In the last post I tentatively put the thought out there about building hollow workbench legs and filling them with sand for added weight. I dreamed up this brainwave because I want the bench I am going to build to be the perfect boat anchor. Making an 8, 10 or 12-foot bench heavy enough appears to be an easy task if you can afford the right timbers. The one I want to build will only be 5-feet long or less, so I think even if I could build it from ironwood, I’d still be chasing it around the room (ironwood often weighs more than 90-pounds per board foot).
The great part about blogging is how quickly things can happen. It didn’t take longer than two hours after posting that article before I realized I was on to something. Ok, the downside of it all is that my original brainwave turned out to be about as original as green grass, but at least I knew it is going to work.
I got a few comments posted here, plus a few more emails and they all said the same thing; “been there – done that – love it!”
Out of all the responses I got, only one used sand; Stoner told me he built a covered tray under his bench and filled it with four bags of sand. By my calculations, he added a quick 360-pounds to the weight to the bench for, what? fifty bucks?
Damlen in Belgium used gravel to fill his hollow workbench structure. He also suggested a possible negative to using sand, mentioning that it may possibly seep through the joints. It was good of him to mention this as I hadn’t thought too much about it, but will now that he warned me of the possibility.
Others emailed to say they filled their structures with scrap metal, stones, bricks and other sundry material that they recycled into ballast. It all was useful information for me and I thank you for it.
Now that all of you have confirmed to me that I am on the right track, it is time to take the idea and run with it. Ok, maybe not run with it, but at least be able to move it around a bit.
A while ago Chris Schwarz posted about Floor Truck Locks, an odd name for something that jacks a wheeled item up so its casters no longer touch the floor. The ones Chris discussed are available from the CasterStore.com for thirty bucks a pop.
Here’s the rub; with all that weight in each leg, anything that will jack it off the floor needs to be right under each one, preferably centered. Putting these in that position will make it impossible to activate the foot petal. Modifying them will result in a boom, rather than a foot petal, so these wonderful little items just aren’t going to work of me.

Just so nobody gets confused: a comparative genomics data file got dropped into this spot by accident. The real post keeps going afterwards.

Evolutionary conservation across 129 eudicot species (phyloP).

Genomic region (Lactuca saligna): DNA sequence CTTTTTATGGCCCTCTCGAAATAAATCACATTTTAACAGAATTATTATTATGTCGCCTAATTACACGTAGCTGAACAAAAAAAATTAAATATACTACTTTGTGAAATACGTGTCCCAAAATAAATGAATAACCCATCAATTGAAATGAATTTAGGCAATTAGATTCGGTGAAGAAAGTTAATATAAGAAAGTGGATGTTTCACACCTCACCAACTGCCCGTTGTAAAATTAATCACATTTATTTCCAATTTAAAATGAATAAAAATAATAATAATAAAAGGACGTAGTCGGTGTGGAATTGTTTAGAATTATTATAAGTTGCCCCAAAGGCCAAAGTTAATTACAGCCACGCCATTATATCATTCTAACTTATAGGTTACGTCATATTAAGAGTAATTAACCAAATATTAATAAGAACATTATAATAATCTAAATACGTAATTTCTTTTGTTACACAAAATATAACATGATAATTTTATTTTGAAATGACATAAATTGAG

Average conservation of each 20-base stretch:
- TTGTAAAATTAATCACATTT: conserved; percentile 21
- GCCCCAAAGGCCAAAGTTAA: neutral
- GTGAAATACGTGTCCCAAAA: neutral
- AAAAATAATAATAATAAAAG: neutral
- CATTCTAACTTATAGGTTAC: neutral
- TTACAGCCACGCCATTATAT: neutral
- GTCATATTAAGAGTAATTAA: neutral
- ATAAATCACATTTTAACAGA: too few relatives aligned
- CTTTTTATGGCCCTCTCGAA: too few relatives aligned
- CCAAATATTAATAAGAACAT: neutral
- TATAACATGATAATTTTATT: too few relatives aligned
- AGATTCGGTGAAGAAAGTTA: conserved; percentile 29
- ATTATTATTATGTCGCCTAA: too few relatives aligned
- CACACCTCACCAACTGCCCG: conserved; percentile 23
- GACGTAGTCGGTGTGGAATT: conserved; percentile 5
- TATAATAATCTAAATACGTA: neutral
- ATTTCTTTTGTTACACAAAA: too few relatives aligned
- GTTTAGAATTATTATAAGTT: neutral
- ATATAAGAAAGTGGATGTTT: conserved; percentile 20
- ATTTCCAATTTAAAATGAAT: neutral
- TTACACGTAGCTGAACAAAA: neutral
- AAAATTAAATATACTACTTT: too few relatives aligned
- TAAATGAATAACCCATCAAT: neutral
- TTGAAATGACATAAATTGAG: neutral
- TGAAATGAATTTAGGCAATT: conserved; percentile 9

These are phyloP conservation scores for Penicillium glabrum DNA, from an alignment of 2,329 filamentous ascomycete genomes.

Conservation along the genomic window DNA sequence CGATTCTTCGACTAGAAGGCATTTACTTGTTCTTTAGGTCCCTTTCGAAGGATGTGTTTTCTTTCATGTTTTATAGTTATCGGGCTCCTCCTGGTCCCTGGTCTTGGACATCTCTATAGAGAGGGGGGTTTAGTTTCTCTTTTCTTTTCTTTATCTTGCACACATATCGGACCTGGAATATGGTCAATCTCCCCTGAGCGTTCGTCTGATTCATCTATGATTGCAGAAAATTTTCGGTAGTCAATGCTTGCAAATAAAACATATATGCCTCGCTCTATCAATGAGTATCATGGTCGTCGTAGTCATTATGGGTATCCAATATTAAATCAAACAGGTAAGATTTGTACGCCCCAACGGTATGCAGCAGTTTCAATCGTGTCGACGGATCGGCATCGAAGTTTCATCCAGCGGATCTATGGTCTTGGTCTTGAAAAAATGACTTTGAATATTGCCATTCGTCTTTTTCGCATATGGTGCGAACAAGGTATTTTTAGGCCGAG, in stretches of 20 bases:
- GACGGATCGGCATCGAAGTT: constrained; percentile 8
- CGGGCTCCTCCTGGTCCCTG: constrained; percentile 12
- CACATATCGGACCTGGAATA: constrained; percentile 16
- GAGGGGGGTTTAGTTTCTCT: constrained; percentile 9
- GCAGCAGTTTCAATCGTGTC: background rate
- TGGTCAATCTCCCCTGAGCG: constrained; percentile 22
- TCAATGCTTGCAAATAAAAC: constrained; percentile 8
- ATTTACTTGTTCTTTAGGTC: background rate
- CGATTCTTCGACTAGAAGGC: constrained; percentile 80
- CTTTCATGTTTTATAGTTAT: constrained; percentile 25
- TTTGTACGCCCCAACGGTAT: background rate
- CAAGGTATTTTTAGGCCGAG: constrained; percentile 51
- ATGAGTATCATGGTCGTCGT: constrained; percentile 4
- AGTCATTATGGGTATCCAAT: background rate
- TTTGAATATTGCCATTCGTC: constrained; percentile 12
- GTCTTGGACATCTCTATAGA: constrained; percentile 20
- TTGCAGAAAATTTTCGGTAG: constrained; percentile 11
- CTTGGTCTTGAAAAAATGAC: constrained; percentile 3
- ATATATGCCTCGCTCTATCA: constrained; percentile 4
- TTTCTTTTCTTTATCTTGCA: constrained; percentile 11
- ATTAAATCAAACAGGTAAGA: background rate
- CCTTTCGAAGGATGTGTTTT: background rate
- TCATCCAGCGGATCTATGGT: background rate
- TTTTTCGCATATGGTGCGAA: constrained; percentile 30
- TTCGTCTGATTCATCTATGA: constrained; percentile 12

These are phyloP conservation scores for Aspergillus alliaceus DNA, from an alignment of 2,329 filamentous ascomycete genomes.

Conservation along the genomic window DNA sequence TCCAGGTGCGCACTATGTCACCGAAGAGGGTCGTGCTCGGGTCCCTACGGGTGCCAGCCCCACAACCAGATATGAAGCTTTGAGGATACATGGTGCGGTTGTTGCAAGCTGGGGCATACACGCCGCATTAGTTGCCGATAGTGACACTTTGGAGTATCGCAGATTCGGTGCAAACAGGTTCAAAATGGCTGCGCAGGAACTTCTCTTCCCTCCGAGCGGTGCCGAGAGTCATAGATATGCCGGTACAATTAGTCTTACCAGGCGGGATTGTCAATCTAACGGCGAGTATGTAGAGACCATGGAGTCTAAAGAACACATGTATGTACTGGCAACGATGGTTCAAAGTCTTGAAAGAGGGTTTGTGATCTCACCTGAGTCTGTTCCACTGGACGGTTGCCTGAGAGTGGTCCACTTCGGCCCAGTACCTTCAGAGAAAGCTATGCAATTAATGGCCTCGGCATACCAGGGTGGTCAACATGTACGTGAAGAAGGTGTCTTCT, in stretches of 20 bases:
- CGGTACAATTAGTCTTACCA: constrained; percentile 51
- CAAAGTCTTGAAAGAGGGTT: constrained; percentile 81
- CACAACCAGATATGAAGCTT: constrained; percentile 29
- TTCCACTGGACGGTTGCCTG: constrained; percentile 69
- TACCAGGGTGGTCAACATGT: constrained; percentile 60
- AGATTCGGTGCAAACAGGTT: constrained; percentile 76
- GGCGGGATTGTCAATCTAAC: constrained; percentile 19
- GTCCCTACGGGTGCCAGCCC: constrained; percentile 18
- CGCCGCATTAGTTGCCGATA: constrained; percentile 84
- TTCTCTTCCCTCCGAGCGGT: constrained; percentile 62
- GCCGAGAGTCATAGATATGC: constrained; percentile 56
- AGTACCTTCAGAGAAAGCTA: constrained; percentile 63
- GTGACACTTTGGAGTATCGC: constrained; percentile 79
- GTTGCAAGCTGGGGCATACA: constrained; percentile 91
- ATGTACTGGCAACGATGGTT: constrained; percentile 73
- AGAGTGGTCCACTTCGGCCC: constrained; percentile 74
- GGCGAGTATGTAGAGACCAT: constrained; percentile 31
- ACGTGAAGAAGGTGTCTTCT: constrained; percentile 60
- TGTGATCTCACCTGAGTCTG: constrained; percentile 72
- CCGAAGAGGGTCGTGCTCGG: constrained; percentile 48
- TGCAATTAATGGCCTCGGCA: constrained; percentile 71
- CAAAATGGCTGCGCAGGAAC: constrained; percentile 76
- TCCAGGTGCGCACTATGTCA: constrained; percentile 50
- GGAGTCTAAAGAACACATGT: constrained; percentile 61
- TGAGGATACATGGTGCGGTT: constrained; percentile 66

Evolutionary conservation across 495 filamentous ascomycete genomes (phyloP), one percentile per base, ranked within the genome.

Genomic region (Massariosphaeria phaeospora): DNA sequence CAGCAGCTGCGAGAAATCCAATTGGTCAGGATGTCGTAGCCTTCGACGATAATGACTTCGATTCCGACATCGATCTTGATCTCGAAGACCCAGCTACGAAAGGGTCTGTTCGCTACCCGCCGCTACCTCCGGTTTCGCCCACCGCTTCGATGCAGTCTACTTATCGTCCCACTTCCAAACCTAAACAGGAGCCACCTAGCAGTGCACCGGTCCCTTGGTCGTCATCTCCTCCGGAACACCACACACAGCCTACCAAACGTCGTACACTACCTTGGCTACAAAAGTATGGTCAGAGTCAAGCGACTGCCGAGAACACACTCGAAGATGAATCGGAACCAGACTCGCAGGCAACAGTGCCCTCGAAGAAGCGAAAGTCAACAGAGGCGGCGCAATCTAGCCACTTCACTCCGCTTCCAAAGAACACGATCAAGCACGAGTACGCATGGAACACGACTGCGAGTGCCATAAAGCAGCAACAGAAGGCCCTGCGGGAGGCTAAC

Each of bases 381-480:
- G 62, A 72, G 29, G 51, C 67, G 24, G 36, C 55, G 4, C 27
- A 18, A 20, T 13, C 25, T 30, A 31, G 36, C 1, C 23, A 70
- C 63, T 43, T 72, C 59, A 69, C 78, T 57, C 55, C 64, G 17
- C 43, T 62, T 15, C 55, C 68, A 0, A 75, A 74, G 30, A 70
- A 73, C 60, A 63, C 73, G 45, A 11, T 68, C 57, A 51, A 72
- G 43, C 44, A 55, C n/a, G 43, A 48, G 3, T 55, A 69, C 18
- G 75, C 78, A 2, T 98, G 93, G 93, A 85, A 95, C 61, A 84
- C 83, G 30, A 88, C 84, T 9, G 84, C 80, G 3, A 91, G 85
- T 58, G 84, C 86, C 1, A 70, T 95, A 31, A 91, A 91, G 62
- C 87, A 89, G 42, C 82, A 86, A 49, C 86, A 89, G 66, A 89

Enter my next brainwave.
Now I would like to think this is just pure genius in motion, but the reality is, the idea I have is based on the same concept as the adjuster I designed for the Birds House for the Shooting Board. Even that wasn’t an original concept as it is based on the same technology we all have used for years to change a flat tire – the scissor car jack.
Here’s the idea…
I would rather see the solid wood of the leg resting on the floor than have that leg swinging from a jack so this concept reverses things, putting the caster on the lift and letting the foot of the leg take the weight when it isn’t being moved.
Making a square scissor jack that just fits into the base of the leg will allow the leg’s structure to help keep the caster from twisting in ways I would rather not see it twist.
The casters only need to retract about an inch, so the lift capacity of the scissor jack needn’t be much. This means the raising arms can be shorter than normal, resulting in a more compact lift. As they needn't be monsters, the volume they will eat up inside the leg will be minimal.
Another major point for these things is they can be built out of scrap steel so the cost of each will be marginal.
The biggest drawback to them is that they look like they will be a royal pain in the butt to use, so I won’t want to move the bench too often.
The biggest issue, I think, is tying each pair of jacks together so both raise and lower using only one screw that turns both jacks. I can’t see how they can be raised independently without causing the bench to seriously twist, which would end up tearing the bench apart.
Like everything else I have done, figuring out how to build this thing will probably turn out to be its most enjoyable part of it.
By the way, while looking for some scissor jack ideas on the web this morning, I came upon this site – Jack-Bench.com.